One legacy of the housing boom and bust has been an increase in the number of homes in foreclosure for late payment, or already foreclosed and subsequently owned by banks. According to two data sources, foreclosure trends in district states are generally more positive than in the nation as a whole, though banks own a large number of homes in Michigan and Minnesota.
When a bank completes the foreclosure process and takes back the home, it then becomes known as a “real estate owned” (or REO) property on the bank’s balance sheet. The bank will then attempt to sell the home. In early August, the Federal Housing Finance Agency released data on the number and locations of REO properties for sale in July. They showed that REOs (on a per capita basis) fluctuated fairly widely in district states.
Michigan and Minnesota, for example, both had REO rates significantly higher than the national average (see table). In Michigan’s case, the high rate is likely the fallout from a particularly poor state economy, and for Minnesota, a robust housing market in the Twin Cities leading up to the recession. Other district states came in considerably lower than the national REO average.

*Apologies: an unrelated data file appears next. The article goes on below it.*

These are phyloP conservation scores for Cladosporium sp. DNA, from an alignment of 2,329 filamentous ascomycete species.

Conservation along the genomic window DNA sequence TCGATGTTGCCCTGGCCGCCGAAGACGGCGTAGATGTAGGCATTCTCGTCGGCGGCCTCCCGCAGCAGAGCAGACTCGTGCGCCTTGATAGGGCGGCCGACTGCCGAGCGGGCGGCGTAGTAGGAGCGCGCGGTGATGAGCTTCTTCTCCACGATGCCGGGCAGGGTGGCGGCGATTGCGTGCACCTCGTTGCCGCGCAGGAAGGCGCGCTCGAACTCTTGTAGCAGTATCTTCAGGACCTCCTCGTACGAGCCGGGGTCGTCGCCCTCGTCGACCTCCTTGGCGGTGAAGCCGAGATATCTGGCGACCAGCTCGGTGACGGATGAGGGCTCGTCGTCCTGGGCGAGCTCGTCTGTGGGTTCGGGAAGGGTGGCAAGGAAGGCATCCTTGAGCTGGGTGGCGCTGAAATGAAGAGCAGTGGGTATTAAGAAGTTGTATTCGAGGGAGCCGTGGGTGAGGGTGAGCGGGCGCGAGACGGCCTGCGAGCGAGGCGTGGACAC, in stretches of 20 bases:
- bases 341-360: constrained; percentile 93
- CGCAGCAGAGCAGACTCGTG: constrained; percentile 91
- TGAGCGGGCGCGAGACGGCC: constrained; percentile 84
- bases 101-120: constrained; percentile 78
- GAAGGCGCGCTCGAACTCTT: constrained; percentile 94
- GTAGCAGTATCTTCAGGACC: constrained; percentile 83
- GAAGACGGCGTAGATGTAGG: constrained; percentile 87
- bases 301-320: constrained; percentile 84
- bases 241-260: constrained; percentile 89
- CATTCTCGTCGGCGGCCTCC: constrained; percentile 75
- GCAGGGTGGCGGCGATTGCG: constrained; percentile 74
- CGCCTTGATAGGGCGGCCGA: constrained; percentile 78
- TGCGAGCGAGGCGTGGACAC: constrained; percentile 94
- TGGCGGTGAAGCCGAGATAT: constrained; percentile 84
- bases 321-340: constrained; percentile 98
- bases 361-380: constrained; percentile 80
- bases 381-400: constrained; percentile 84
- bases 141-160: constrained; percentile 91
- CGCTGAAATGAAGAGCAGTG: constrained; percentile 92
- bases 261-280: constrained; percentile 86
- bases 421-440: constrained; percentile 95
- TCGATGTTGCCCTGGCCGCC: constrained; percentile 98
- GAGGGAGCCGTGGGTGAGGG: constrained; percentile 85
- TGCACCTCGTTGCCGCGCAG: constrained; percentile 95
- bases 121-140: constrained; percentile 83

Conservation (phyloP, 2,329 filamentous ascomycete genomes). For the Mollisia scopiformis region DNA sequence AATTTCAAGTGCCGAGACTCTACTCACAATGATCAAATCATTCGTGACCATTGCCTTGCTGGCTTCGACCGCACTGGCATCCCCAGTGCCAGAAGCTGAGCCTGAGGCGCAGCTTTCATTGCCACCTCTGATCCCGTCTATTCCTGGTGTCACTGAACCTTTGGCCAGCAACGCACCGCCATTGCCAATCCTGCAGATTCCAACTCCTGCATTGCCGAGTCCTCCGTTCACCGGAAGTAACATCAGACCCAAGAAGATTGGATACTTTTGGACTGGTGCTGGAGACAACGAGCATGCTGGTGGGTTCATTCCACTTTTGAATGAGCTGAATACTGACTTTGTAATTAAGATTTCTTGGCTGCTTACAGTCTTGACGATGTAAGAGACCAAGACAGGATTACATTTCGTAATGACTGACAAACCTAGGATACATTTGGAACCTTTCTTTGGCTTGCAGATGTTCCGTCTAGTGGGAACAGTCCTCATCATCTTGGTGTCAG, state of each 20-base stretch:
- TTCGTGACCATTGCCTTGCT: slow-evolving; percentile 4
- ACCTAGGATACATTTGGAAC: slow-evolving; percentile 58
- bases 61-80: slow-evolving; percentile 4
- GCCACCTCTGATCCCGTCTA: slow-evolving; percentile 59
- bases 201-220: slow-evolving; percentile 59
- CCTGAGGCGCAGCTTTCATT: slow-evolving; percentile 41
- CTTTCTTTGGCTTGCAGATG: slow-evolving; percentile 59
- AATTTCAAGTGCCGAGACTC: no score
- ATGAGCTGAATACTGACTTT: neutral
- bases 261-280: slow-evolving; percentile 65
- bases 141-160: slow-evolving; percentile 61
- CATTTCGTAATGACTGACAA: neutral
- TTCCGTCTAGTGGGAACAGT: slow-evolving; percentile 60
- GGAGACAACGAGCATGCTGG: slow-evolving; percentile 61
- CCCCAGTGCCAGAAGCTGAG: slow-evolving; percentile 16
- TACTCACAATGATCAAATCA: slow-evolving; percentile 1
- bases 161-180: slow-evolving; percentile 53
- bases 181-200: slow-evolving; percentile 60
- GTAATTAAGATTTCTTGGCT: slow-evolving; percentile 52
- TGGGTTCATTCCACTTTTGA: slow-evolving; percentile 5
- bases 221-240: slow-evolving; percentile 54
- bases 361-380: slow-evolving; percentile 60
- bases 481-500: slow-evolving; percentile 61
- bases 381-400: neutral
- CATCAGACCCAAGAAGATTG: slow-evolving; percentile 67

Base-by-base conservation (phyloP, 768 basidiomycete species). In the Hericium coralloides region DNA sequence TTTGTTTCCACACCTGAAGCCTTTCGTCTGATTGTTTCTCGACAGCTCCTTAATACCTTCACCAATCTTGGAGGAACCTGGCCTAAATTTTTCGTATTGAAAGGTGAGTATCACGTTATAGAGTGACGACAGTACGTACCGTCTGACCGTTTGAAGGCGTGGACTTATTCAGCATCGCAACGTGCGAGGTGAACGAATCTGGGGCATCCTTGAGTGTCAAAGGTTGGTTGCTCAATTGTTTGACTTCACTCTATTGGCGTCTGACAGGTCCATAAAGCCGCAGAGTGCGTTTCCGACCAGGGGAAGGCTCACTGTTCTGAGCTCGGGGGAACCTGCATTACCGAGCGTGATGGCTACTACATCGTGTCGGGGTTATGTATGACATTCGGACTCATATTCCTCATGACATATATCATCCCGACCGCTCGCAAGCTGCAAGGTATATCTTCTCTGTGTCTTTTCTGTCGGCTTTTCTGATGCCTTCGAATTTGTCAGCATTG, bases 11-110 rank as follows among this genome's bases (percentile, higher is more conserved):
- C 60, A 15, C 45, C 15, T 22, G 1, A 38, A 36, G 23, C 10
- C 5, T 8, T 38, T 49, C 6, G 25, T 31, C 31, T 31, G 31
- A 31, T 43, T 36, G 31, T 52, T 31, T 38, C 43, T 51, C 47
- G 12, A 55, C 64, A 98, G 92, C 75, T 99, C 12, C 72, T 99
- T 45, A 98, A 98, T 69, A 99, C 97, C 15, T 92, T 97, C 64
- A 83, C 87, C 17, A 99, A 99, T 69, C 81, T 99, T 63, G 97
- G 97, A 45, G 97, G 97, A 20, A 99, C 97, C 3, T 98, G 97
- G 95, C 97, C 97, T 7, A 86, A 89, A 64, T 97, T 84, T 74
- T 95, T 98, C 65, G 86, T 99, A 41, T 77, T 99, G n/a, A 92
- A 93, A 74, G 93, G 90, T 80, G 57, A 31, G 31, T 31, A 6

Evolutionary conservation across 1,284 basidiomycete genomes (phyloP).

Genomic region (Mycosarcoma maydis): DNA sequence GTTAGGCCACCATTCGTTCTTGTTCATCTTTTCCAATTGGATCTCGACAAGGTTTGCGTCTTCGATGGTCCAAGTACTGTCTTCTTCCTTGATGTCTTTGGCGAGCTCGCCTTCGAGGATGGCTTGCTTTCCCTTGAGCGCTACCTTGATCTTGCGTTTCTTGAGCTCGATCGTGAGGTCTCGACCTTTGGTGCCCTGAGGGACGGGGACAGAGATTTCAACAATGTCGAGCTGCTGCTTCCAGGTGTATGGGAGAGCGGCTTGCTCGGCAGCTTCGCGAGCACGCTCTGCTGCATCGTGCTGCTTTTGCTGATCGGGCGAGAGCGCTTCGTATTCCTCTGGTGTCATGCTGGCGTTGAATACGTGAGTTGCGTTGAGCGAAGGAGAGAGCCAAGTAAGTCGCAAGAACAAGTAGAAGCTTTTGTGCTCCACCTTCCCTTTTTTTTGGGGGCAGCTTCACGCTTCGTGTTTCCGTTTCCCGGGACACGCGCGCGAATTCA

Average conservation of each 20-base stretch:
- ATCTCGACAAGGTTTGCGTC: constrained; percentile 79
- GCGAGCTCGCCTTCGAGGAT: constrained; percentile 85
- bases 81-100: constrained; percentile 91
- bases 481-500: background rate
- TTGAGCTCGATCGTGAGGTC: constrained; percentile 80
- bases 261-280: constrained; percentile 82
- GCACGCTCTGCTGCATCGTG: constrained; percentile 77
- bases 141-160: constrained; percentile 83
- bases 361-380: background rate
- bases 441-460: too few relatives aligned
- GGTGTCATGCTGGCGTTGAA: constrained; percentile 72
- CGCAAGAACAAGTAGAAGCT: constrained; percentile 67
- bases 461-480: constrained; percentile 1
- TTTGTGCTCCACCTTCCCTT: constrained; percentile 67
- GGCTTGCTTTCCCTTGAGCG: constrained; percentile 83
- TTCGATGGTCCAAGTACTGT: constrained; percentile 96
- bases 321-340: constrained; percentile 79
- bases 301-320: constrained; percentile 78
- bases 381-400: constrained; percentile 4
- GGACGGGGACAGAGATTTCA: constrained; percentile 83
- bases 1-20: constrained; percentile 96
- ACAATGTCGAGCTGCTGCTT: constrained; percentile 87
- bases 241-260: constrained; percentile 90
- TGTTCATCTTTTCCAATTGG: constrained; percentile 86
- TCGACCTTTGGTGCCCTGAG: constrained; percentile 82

However, the foreclosure pipeline leading to REOs has better news for district states. For government-sponsored mortgages in the United States, there are 35 homes per 10,000 residents that are at least 90 days late in payments or are in the foreclosure process, according to Lender Processing Services Inc., a provider of mortgage information. Every district state beat that rate with a little room to spare—even Michigan, where 31 homes per 10,000 were in trouble (see table). On both housing measures, the Dakotas had rates that were a small fraction of the national rate.